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I confess, when I first wrote out the CDT calculations for Newcombe's Paradox, I assumed that the prediction 'caused' the choice, and got one-boxing as a result.
Then I got confused, because I had heard by then that CDT suggests two-boxing.
Now I'm working on getting a copy of Causality so I can figure out if the network formalism still supports the prediction not being causally binding on the outcome.
I'm a first-year grad student, and I'd be more than happy to take down any ID'er that crosses my path while dressed in jeans.
Jeans are comfy.
EDIT: Oh. I don't have a biology degree. Nevermind then.
Yeah, um, can you guys wait five years?
Omega really needs to stop killing copies of me.
It's just not right.
Both are true.
What do you disagree with Scott over? I don't regularly read Shtetl-Optimized, and the only thing I associate with him is a deep belief that P != NP.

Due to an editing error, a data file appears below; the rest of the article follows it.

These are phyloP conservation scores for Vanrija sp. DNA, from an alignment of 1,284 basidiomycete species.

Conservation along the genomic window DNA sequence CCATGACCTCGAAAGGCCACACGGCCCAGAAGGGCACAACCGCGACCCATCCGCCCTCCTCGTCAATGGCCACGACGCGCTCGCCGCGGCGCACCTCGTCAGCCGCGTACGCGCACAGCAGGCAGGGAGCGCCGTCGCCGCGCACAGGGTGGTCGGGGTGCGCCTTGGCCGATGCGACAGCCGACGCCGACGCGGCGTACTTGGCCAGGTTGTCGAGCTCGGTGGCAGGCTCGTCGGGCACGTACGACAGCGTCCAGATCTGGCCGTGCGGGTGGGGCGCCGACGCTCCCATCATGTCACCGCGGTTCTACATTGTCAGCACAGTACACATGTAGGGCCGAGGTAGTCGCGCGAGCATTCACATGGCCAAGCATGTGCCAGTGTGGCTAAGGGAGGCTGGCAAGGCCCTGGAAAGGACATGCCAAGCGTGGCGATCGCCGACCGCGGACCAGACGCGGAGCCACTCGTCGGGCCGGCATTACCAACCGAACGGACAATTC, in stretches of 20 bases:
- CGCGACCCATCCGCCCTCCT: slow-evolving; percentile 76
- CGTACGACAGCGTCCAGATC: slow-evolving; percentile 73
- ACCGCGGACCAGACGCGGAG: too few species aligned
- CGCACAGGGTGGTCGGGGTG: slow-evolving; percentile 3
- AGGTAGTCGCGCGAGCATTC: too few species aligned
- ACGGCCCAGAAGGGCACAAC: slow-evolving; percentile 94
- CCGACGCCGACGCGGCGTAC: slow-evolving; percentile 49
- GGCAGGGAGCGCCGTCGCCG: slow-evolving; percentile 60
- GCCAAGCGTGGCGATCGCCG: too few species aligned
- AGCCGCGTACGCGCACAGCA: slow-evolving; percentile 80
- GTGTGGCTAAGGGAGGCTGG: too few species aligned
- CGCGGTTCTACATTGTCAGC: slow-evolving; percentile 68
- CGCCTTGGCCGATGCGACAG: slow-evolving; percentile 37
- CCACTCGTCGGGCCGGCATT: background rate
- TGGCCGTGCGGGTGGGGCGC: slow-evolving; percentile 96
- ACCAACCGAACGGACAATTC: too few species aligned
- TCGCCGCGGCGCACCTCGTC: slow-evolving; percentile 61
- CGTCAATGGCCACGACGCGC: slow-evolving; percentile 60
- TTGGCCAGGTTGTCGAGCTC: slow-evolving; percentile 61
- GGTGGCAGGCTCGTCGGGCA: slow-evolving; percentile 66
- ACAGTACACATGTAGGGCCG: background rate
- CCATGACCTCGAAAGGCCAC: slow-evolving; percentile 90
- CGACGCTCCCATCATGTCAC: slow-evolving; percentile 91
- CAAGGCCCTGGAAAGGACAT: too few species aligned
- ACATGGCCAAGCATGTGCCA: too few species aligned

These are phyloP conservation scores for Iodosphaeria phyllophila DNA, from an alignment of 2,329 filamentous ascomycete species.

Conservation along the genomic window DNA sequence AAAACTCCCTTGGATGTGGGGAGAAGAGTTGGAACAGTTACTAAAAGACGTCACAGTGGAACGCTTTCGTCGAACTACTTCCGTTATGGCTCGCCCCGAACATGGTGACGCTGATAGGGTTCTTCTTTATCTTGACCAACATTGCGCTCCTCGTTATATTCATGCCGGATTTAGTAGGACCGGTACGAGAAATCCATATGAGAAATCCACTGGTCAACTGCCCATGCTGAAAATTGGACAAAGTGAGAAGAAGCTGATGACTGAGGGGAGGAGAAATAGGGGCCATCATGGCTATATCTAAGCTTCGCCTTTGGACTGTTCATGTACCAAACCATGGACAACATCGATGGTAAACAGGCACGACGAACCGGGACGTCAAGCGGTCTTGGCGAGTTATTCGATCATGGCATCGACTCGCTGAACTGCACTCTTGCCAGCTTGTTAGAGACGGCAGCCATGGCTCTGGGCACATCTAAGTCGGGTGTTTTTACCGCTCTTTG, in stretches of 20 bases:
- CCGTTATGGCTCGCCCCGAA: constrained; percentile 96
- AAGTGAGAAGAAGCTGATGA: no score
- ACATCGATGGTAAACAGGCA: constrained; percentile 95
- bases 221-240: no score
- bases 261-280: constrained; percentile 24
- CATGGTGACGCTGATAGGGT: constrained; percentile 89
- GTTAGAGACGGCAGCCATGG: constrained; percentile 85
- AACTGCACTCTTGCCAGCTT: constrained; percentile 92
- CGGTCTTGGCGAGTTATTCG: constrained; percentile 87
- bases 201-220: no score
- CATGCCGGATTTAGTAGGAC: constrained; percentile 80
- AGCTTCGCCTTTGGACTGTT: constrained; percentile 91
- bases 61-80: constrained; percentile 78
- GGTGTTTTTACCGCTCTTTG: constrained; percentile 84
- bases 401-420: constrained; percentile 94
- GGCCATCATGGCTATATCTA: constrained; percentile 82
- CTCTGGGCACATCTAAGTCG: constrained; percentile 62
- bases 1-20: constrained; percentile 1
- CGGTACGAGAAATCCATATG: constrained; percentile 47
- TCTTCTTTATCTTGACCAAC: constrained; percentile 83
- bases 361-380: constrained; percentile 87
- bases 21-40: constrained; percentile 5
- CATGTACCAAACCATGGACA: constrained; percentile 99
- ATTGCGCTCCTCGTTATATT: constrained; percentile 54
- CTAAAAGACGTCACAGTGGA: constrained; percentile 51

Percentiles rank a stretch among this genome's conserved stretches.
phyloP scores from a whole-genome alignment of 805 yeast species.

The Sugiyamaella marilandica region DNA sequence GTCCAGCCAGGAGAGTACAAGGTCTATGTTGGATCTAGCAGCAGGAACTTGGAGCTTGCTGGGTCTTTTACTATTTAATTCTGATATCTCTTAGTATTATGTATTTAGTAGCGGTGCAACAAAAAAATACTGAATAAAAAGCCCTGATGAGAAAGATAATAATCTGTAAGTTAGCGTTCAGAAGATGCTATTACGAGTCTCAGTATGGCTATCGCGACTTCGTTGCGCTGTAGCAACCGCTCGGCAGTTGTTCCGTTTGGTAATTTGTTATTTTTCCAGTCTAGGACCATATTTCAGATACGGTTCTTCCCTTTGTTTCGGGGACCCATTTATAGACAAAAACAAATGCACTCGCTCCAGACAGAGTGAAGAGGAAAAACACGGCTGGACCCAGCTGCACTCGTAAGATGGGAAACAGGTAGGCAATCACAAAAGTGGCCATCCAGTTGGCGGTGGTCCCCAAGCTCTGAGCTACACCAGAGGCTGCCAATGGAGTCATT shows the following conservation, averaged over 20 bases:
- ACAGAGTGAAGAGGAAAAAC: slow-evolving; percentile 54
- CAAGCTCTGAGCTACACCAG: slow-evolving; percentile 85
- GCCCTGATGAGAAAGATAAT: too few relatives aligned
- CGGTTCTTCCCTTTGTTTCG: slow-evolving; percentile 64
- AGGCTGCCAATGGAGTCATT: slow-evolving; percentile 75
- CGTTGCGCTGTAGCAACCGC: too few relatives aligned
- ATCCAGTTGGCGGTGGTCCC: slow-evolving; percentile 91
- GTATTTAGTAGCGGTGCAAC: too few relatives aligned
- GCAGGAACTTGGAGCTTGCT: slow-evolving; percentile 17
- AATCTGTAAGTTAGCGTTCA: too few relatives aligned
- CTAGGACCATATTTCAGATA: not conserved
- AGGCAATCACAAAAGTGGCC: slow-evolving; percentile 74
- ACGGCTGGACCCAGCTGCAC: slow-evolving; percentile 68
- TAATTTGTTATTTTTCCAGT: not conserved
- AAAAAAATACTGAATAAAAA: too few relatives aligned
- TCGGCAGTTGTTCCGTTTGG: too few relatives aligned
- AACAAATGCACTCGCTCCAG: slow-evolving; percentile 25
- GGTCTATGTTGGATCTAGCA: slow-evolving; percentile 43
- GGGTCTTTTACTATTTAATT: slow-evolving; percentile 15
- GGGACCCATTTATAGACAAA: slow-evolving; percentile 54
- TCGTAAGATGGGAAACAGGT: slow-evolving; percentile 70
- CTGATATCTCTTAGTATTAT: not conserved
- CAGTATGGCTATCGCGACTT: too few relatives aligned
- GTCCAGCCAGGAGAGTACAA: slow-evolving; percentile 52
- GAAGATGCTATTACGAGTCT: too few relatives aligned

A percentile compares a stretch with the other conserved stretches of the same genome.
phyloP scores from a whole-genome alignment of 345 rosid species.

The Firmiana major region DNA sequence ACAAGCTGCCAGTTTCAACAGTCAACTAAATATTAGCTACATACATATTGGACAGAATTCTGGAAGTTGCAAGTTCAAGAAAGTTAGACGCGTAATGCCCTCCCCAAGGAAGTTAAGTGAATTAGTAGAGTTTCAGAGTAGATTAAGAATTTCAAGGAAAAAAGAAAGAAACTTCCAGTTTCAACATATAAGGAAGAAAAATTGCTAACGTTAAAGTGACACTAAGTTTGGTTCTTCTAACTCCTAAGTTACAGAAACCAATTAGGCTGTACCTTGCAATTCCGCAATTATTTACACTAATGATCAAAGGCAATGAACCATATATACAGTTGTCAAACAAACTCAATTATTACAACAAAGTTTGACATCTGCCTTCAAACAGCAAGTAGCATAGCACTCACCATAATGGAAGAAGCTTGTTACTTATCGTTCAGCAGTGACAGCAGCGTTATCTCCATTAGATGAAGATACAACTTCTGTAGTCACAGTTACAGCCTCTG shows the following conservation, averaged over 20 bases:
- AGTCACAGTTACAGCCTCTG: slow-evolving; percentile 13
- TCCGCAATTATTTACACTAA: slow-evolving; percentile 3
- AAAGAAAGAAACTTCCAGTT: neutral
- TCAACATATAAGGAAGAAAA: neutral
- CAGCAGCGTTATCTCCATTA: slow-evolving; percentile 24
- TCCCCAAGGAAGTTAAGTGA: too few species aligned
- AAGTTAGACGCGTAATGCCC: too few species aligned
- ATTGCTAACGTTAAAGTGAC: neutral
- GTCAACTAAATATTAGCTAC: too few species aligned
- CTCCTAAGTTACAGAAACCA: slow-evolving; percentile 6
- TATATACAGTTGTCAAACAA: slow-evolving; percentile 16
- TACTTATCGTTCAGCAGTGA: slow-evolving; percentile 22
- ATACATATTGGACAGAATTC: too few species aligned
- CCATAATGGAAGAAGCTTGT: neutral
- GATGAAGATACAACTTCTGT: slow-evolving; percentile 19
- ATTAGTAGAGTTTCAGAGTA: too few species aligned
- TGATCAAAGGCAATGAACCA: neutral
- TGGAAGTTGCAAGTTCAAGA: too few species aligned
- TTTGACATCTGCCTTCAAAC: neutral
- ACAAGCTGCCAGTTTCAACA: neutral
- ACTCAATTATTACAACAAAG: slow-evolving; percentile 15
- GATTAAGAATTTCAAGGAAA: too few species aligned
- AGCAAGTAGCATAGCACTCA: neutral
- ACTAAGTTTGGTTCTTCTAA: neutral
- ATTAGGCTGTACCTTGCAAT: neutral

I don't really know much about his FAI/AGI leanings. I guess I'll go read his blog a bit.
I agree. I stopped watching about five minutes into it when it became clear that EY and Scott were just going to spend a lot of time going back-and-forth.
Nothing game-changing indeed. Debate someone who substantially disagrees with you, EY.
My bad; I misread you.
Psychohistorian and I seem to be in agreement, actually.
There are three points, marked with bullet points.
1) "Moral approval" is magical.
2) Reducing "This is good" to "I like this" misrepresents the way people actually speak.
3) Emotivism doesn't account for the use of sentences in a context -- which is the whole of actual ethical speech.
Emotivism is very different from projectivism. One is a theory of ethical language, and one is a theory of mind.
EDIT: Perhaps this wasn't so clear -- one consequence of projectivism is a theory of ethical language as well; see Psychohistorian below. My point was that it's a category error to consider them as indistinguishable, because projectivism proper has consequences in several other fields of philosophy, whereas emotivism proper is mostly about ethical language and doesn't say anything wrt how we think about things other than moral approval.
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